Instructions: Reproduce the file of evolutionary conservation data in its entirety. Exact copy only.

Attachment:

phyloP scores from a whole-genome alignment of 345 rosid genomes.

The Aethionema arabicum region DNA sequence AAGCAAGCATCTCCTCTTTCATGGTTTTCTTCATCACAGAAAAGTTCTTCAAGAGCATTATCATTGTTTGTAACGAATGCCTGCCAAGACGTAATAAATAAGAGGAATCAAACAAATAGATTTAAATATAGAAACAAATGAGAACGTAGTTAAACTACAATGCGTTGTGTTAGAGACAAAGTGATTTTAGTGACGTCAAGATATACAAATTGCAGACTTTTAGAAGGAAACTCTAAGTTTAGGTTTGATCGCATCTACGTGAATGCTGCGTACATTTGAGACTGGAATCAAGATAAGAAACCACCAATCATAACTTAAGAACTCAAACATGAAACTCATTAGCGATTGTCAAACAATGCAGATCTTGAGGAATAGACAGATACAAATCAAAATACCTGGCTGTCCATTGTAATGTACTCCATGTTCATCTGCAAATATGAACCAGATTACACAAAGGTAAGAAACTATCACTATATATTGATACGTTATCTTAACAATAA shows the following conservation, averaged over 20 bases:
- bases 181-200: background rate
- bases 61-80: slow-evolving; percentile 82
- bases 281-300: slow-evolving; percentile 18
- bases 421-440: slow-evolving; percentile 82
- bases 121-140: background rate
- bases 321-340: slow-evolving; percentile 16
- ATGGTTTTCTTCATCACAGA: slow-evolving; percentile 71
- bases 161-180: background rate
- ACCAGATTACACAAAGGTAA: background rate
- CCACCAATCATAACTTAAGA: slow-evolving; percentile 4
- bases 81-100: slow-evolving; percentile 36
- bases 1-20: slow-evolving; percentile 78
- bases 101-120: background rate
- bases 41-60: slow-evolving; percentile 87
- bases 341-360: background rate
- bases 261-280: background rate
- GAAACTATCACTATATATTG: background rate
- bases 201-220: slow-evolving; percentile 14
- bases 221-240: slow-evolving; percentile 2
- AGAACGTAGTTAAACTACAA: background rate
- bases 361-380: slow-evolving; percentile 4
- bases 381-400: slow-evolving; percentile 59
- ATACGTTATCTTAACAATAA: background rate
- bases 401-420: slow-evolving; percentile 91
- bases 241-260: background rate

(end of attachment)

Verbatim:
phyloP scores from a whole-genome alignment of 345 rosid genomes.

The Aethionema arabicum region DNA sequence AAGCAAGCATCTCCTCTTTCATGGTTTTCTTCATCACAGAAAAGTTCTTCAAGAGCATTATCATTGTTTGTAACGAATGCCTGCCAAGACGTAATAAATAAGAGGAATCAAACAAATAGATTTAAATATAGAAACAAATGAGAACGTAGTTAAACTACAATGCGTTGTGTTAGAGACAAAGTGATTTTAGTGACGTCAAGATATACAAATTGCAGACTTTTAGAAGGAAACTCTAAGTTTAGGTTTGATCGCATCTACGTGAATGCTGCGTACATTTGAGACTGGAATCAAGATAAGAAACCACCAATCATAACTTAAGAACTCAAACATGAAACTCATTAGCGATTGTCAAACAATGCAGATCTTGAGGAATAGACAGATACAAATCAAAATACCTGGCTGTCCATTGTAATGTACTCCATGTTCATCTGCAAATATGAACCAGATTACACAAAGGTAAGAAACTATCACTATATATTGATACGTTATCTTAACAATAA shows the following conservation, averaged over 20 bases:
- bases 181-200: background rate
- bases 61-80: slow-evolving; percentile 82
- bases 281-300: slow-evolving; percentile 18
- bases 421-440: slow-evolving; percentile 82
- bases 121-140: background rate
- bases 321-340: slow-evolving; percentile 16
- ATGGTTTTCTTCATCACAGA: slow-evolving; percentile 71
- bases 161-180: background rate
- ACCAGATTACACAAAGGTAA: background rate
- CCACCAATCATAACTTAAGA: slow-evolving; percentile 4
- bases 81-100: slow-evolving; percentile 36
- bases 1-20: slow-evolving; percentile 78
- bases 101-120: background rate
- bases 41-60: slow-evolving; percentile 87
- bases 341-360: background rate
- bases 261-280: background rate
- GAAACTATCACTATATATTG: background rate
- bases 201-220: slow-evolving; percentile 14
- bases 221-240: slow-evolving; percentile 2
- AGAACGTAGTTAAACTACAA: background rate
- bases 361-380: slow-evolving; percentile 4
- bases 381-400: slow-evolving; percentile 59
- ATACGTTATCTTAACAATAA: background rate
- bases 401-420: slow-evolving; percentile 91
- bases 241-260: background rate